Metro column 24

Richard Herring: I finally understand the phrase 'over the hill'

As age catches up with him, our resident comedian Richard Herring laments the gradual passing of his brown hair.

A few days ago, I turned 45. Forty-five? I can’t be 45. I still feel like I’m 19… unless I’m walking up some stairs. Where did the past quarter of a century go? I feel like one of those people who fall into a coma as a teenager and wake up 25 years later, feeling exactly the same, only their bodies have aged and the world has moved on without them. Except I haven’t fallen into a coma.
I’ve been awake for at least six hours a day. How haven’t I noticed the sands of time swirling away? Or that Margaret Thatcher is no longer prime minister? I look in the mirror and see this gonk-faced, grey-haired idiot staring back at me and assume I’m a victim of a prank on Game For A Laugh. That’s still going, right?
I was 21 when I noticed my first grey hair. In those days I thought it was funny to have this one wayward, maverick follicle. Didn’t it know I was young? The pileous idiot.
I ignored the rooftop protest and dealt with the situation with callous brutality, by pulling the rebel out and throwing it down the sink. Undeterred and faithful to its cause, ‘Old Grey-ey’ grew back, only to be discarded again and again. Its persistence and the injustice of my totalitarian methods inspired others and, slowly but steadily, brown hairs turned their allegiance to the side of the unpigmented.
For a while I continued to purge the greys but it became too time-consuming. If I attempted it now I would be left with strange bald patches, like a doll given an inadvisable haircut by a three-year-old.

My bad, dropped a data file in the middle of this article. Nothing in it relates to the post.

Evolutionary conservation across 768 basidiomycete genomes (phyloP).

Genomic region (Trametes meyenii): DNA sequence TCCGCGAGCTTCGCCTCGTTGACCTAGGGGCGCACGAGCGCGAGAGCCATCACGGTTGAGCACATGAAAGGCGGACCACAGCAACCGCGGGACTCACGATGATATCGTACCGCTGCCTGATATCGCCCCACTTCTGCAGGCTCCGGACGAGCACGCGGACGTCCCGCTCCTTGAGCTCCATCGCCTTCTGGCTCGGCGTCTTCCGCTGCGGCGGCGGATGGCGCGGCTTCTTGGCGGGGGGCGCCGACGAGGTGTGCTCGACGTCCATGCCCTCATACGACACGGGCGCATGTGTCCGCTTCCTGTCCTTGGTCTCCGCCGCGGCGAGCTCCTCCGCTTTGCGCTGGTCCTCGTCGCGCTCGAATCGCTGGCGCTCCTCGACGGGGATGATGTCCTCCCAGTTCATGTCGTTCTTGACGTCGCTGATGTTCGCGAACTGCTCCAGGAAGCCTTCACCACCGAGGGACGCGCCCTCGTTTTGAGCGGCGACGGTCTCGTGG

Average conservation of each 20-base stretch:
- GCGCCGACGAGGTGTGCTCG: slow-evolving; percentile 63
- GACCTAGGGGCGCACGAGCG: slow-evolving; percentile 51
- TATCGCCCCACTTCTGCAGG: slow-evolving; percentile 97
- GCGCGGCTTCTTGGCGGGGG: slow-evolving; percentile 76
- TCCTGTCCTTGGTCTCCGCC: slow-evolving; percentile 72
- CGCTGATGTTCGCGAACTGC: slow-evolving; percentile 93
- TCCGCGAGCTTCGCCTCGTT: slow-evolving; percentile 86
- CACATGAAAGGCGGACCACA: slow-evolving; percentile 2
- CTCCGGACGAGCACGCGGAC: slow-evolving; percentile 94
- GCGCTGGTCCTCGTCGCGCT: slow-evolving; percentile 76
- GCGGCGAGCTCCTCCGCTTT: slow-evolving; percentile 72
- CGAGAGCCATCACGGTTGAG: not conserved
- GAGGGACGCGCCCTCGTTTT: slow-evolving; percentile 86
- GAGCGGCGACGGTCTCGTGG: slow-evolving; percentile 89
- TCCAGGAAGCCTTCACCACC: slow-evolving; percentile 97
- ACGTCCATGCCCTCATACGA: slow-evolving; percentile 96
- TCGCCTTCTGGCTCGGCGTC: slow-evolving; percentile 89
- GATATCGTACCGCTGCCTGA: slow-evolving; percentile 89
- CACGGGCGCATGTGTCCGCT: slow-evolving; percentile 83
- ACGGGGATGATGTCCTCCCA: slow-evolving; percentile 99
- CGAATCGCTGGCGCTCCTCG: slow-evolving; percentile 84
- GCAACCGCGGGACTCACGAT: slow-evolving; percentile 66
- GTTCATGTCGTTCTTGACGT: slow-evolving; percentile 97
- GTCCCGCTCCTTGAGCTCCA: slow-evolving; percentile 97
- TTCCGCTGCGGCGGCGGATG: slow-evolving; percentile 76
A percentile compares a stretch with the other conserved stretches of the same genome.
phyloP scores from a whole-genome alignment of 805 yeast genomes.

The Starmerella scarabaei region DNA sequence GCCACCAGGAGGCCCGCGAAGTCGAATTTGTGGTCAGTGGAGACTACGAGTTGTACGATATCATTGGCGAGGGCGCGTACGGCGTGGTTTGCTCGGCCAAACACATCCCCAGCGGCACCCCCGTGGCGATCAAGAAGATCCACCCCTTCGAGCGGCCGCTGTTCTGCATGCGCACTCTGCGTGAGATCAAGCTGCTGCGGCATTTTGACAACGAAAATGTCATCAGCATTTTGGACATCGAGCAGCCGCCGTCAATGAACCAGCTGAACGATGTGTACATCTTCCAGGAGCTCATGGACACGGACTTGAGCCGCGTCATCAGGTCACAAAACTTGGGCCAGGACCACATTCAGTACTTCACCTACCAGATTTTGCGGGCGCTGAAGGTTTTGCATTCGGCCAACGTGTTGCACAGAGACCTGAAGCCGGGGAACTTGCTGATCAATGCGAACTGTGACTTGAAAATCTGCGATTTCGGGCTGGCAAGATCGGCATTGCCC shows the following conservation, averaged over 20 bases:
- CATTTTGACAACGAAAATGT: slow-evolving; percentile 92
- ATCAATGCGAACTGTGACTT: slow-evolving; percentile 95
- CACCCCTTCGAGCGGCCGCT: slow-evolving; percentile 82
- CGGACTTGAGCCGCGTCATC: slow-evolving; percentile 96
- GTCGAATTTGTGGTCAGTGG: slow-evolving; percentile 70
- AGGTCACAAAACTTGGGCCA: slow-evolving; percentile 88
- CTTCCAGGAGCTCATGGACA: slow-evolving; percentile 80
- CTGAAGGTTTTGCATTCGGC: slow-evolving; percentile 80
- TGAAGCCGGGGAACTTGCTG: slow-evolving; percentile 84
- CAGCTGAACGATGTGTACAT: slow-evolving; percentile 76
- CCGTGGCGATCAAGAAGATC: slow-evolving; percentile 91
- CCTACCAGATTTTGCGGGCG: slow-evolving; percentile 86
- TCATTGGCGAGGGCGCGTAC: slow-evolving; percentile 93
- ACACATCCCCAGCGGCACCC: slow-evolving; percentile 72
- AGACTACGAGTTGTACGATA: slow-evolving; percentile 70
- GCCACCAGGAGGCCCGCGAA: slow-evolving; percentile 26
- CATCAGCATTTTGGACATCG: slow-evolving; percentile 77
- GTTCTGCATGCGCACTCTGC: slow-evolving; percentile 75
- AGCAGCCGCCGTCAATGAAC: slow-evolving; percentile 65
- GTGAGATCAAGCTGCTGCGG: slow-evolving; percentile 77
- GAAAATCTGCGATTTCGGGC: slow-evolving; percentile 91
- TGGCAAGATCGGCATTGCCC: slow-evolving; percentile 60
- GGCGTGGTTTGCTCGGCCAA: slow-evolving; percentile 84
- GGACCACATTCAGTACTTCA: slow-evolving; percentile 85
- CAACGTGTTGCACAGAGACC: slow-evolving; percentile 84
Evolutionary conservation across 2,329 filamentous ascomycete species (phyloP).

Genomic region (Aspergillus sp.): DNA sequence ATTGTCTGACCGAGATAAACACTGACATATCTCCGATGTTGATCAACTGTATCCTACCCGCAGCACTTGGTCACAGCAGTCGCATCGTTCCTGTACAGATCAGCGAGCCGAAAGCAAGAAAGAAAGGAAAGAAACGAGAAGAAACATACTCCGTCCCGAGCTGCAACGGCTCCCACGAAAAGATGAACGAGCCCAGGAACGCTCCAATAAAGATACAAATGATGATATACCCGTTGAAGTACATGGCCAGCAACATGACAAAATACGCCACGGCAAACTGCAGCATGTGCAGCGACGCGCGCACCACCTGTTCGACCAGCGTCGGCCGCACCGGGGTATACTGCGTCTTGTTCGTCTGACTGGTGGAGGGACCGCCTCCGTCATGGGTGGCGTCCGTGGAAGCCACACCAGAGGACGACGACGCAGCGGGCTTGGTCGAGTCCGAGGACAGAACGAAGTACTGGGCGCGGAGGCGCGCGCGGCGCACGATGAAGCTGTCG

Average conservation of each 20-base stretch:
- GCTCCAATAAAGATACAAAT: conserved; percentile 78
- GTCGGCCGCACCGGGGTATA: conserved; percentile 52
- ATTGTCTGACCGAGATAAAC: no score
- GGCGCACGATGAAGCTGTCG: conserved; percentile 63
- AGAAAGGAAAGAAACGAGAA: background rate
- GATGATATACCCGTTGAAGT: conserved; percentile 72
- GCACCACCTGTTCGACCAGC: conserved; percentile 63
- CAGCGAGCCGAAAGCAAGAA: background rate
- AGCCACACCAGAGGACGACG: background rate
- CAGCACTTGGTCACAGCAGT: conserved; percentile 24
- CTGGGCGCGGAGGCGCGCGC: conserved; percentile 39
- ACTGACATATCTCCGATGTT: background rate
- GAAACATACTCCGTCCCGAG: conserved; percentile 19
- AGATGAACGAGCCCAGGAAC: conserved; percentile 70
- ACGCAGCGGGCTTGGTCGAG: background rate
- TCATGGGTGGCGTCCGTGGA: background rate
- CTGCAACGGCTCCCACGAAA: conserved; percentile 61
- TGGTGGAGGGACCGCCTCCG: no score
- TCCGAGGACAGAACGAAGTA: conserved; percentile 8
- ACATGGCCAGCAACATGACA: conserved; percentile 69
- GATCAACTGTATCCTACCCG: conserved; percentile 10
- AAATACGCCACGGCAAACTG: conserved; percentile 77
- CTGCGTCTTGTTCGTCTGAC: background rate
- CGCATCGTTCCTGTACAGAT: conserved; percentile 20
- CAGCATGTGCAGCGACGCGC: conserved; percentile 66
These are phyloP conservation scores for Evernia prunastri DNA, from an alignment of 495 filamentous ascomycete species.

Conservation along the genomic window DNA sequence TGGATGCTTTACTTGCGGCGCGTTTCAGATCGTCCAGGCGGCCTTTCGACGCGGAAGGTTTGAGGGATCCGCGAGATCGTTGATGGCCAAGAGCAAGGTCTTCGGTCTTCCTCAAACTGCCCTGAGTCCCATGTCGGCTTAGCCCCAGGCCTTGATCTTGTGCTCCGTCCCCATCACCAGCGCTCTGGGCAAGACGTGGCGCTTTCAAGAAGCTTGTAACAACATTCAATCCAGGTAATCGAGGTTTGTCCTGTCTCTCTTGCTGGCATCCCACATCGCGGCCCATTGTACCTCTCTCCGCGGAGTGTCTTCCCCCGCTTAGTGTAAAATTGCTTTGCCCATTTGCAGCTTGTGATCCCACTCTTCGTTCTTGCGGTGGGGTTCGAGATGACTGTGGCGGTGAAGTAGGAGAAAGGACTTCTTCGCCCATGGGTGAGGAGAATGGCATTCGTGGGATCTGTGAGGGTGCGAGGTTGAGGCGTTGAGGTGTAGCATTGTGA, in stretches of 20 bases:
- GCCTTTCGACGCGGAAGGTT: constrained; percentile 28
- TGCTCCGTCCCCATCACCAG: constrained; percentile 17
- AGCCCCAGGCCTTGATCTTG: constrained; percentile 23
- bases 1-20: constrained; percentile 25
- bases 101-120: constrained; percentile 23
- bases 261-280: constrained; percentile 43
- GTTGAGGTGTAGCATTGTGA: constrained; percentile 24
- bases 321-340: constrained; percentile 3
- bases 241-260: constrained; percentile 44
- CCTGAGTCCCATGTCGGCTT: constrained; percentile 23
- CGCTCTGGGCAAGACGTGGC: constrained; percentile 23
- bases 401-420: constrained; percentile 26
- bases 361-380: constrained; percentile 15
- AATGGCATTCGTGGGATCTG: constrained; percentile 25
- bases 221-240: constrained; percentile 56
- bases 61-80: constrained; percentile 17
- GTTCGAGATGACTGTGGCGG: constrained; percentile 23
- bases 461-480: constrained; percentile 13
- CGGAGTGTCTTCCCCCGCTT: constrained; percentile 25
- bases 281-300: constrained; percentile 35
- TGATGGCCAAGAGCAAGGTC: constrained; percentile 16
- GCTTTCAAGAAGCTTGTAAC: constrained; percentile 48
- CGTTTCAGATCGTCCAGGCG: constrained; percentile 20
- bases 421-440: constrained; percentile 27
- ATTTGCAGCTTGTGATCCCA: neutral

An uneasy truce has been declared. The apartheid has ended and brown and white live together side by side. But for how long?
This morning I spotted three grey strands mingling with my otherwise dark chest hair. I expect this of the splitters on my head and chin but not you guys. If my chest hairs can go grey, then what next? Oh God, it doesn’t bear thinking about. Ever southward. Surely it won’t affect my… you know… toe hair.
But now I finally understand the phrase ‘over the hill’. Because getting to 45 is very much like reaching the top of a steep elevation. For the first half of your life, you’re rushing, struggling to climb the knoll – you’re not even looking around you, just desperate to get to the summit to see what’s on the other side. Finally you reach the peak and you get a clear view both ways.
Behind you is a lush, fecund valley, full of vines and fruits and cavorting young people who want to make love with you. You’ve left that behind; you rushed to get away from that.
Ahead is the promised land that was hidden from view – an icy, rocky crevasse littered with the bodies of the dead and dying.
You ask if you can go back down the way you came and come up a bit more slowly, enjoying the stuff you missed out on. But you get pushed on to a toboggan and go hurtling towards icy oblivion.
You’ll probably get thrown off straight away and die. You might manage to hang on until you get to the bottom, where you will die. The only certainty is that you are going to die, very soon, along with all the other idiots who rushed to climb the hill, not realising that it was the climb that it was all about…
Have a lovely Tuesday!

Follow Richard Herring on Twitter: @Herring1967

Read more: